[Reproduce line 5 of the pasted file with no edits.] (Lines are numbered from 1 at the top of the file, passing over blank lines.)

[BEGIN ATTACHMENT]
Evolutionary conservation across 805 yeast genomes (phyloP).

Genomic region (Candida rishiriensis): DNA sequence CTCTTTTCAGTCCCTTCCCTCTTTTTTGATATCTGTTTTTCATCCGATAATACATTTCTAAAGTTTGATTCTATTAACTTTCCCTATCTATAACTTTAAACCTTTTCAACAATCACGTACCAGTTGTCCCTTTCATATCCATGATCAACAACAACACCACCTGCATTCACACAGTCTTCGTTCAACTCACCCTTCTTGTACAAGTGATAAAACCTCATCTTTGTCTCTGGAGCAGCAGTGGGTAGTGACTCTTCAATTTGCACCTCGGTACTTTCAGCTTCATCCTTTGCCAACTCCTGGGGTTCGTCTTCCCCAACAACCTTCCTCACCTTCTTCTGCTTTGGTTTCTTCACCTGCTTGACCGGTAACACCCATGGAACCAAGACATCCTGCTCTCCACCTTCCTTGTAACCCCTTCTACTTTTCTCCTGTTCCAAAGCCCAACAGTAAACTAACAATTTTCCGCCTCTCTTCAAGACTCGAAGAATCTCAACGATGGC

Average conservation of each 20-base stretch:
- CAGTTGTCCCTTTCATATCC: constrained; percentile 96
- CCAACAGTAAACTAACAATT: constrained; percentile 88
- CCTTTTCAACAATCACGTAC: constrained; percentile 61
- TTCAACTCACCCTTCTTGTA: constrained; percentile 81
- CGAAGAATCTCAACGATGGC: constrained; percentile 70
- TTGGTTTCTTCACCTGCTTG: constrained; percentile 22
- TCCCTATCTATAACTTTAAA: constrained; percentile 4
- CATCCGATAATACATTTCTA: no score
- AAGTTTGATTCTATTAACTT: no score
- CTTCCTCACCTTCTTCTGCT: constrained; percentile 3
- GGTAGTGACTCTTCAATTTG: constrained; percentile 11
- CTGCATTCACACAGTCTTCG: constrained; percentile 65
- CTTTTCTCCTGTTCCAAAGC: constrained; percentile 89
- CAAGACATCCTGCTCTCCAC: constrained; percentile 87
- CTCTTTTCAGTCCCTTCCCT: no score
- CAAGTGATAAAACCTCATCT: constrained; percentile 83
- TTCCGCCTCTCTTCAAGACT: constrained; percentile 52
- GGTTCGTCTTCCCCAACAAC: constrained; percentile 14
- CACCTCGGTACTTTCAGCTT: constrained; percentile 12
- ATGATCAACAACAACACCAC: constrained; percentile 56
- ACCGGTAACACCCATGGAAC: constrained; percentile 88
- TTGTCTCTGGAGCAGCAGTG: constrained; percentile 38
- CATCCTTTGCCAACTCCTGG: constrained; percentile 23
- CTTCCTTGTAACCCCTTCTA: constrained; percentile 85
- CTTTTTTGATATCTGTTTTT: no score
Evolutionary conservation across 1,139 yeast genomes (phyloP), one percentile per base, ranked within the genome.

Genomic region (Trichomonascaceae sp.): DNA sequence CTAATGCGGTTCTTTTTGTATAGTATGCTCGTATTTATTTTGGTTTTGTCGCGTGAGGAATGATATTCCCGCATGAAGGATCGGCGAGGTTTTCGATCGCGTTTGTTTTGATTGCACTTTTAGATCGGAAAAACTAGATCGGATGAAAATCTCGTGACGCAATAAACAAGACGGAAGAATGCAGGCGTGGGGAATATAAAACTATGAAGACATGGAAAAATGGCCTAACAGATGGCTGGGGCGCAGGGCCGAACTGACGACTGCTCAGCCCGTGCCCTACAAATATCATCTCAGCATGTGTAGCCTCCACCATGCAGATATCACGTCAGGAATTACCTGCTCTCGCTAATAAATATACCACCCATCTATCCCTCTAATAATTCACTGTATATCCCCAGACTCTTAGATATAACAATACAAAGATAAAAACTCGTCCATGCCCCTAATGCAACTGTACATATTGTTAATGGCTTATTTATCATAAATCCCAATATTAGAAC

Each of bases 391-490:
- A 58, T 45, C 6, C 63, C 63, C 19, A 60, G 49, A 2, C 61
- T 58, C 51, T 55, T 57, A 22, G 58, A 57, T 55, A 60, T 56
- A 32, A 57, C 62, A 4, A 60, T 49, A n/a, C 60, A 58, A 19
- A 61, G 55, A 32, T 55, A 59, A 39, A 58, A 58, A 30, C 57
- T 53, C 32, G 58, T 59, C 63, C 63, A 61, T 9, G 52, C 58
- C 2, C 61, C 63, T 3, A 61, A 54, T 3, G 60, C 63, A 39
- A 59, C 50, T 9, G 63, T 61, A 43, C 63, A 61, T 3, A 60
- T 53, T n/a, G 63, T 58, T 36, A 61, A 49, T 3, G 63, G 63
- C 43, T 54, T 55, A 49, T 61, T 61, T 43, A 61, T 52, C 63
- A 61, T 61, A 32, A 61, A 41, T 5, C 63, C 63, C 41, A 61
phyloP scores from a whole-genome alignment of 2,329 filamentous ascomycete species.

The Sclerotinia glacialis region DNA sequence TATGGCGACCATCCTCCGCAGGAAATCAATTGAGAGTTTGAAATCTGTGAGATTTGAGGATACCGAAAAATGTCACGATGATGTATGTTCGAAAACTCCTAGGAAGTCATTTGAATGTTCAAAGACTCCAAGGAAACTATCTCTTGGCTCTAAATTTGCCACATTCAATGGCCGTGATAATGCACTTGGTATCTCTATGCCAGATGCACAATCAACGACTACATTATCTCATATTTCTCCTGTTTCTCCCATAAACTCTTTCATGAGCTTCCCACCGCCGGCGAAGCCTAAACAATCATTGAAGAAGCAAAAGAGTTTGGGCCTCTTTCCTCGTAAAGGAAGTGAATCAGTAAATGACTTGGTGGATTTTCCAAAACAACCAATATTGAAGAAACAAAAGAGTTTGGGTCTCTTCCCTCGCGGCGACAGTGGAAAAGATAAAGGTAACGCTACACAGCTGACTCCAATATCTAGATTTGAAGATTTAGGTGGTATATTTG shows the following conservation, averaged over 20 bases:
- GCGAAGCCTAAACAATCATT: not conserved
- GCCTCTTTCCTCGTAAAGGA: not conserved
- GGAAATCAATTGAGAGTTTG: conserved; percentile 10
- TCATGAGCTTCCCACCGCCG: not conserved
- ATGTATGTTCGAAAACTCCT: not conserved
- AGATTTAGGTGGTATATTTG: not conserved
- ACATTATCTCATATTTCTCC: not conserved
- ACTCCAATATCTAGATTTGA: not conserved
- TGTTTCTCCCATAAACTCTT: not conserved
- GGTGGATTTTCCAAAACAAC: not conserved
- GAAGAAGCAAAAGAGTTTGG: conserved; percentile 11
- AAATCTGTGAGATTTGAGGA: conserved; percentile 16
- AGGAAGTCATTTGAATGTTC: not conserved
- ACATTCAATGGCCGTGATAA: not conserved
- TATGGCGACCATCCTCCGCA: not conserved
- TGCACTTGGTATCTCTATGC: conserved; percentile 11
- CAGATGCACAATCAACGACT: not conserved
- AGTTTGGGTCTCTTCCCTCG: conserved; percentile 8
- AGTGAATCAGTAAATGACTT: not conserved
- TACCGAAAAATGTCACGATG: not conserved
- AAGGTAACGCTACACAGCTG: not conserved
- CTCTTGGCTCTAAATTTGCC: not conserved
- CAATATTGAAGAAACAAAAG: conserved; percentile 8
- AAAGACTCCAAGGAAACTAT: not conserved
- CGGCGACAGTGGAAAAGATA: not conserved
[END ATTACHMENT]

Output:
- CCAACAGTAAACTAACAATT: constrained; percentile 88